By this time, we’d almost reached the end of the quay. It felt good to be able to talk like this to an old friend who understood my predicament, even if he couldn’t help me out of it. Just offer me food, board and good counsel for a few days. I knew I was exaggerating a little out of frustration. Young Hal hadn’t actually dismissed me, merely suggested I might like to spend some time with Agnes who was expecting another child. A second boy, I was certain of it. There was nothing wrong with Howard seed: perhaps another thing about me that didn’t sit well with the royal pup. <<A man of nearly seventy able to produce what a youth of twenty cannot>>
   ‘What about your boys, Tom. Can’t they help out? Try to change the King’s mind.’
  I let out a dismissive laugh. ‘The King doesn’t like Thomas. Not that I blame him for that. You know my eldest is a chilly devil at the best of times; even his dogs don’t care for him. And Henry has no time at all for Edmund. Nor do I blame him for that either. Sometimes I think ‘tis both a miracle and a tragedy that one survived the childbed. Animals seem to know much better than humans how to deal with those too puny to survive.’
  ‘He’s a fine jouster.’
   ‘A loggerhead, for sure. Instead of showing cunning like Charles Brandon - and all the others - did back in the lists in February, either tying with the King or letting him win, what does my idiot of a third son do? Knock the proud young Tudor pup to the ground so many times he must have been choking on the dust in his mouth.’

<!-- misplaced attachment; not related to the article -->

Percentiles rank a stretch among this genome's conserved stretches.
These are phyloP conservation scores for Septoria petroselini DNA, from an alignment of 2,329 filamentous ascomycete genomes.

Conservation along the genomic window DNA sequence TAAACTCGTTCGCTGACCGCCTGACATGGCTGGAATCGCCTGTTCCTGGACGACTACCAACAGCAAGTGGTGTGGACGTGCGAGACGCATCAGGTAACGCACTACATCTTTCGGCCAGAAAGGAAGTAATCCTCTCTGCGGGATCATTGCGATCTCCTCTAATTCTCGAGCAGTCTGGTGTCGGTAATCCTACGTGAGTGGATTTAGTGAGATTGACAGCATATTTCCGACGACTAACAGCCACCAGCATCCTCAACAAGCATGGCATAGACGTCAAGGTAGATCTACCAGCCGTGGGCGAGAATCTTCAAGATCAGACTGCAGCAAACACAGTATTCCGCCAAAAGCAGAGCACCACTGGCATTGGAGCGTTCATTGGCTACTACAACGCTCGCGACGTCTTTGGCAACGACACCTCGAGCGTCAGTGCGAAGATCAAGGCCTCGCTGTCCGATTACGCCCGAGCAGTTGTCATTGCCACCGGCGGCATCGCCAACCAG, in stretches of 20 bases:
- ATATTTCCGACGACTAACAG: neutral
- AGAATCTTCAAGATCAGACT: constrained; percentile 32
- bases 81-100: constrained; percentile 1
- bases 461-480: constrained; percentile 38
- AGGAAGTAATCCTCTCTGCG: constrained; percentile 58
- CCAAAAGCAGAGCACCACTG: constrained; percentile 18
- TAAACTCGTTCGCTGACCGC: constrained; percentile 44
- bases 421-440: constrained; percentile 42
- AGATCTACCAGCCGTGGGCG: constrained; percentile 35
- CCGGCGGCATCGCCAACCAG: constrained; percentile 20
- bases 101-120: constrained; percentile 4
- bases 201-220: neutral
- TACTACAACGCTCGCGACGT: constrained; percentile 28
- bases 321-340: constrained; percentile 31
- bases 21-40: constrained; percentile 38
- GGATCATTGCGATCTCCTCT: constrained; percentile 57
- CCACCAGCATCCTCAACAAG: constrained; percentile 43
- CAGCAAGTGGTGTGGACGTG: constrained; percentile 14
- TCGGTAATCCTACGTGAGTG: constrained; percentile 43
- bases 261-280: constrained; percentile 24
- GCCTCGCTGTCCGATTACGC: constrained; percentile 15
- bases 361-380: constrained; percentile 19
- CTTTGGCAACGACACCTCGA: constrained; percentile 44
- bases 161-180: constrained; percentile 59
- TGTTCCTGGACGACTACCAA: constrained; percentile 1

‘God’s teeth! Henry will never forgive him.’
   ‘He hasn’t. Edmund hasn’t been invited to a single joust since that day.’
   ‘You’ve got new boys to follow.’
  ‘Yes. William in the cradle and another in the belly.’
  ‘What about Edward. He’s still in favour.’
   ‘Yes, but for some boil-brained reason, he spends his time dripping poison about James of Scotland into the royal ear. When the Venetian ambassador has finished dripping poison about France into the other one.’
    ‘Ah, I see your problem. It must be hard for you. Especially as you struck up such a good rapport with the Scotsman when you went up for the wedding.’
  ‘I did. I can honestly say James deserved every word of any praise I heaped upon him back then. Truly a king amongst kings. Whereas I swear our own sometimes shows less sense than my Lizzie’s little George.’
    Gilbert pointed straight ahead. ‘How about a visit to “The Sign of the Ship” to drown our sorrows? I know for a fact a cargo of the best Malmsey arrived from Madeira this morning, by way of La Coruna.’

Vivienne Brereton

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About the Author

Born near historic Winchester in the UK, Vivienne Brereton has been passionate about the Tudors for as long as she can remember. This led to a degree in medieval history at university where she met her future husband. Three sons later and six countries she called home, she finally felt ready to write a novel. Words have always played an important part in Vivienne’s life whether it’s been writing, editing, teaching English to foreigners, or just picking up a good book. In preparation for her novel, she read intensively on the skills needed to write well and did an enormous amount of research which she greatly enjoyed. Having three sons was helpful when she came to write about the characters, Tristan and Nicolas. All those squabbles she had to deal with came in very handy. She also used her husband and sons as guinea pigs for her Tudor cookery attempts with varying degrees of success. Find out more at Vivienne's website and follow her on Twitter @VivienneBreret1

1 comment:

  1. Thanks so much for hosting today, Tony! We appreciate your support!

    Amy
    HF Virtual Book TOurs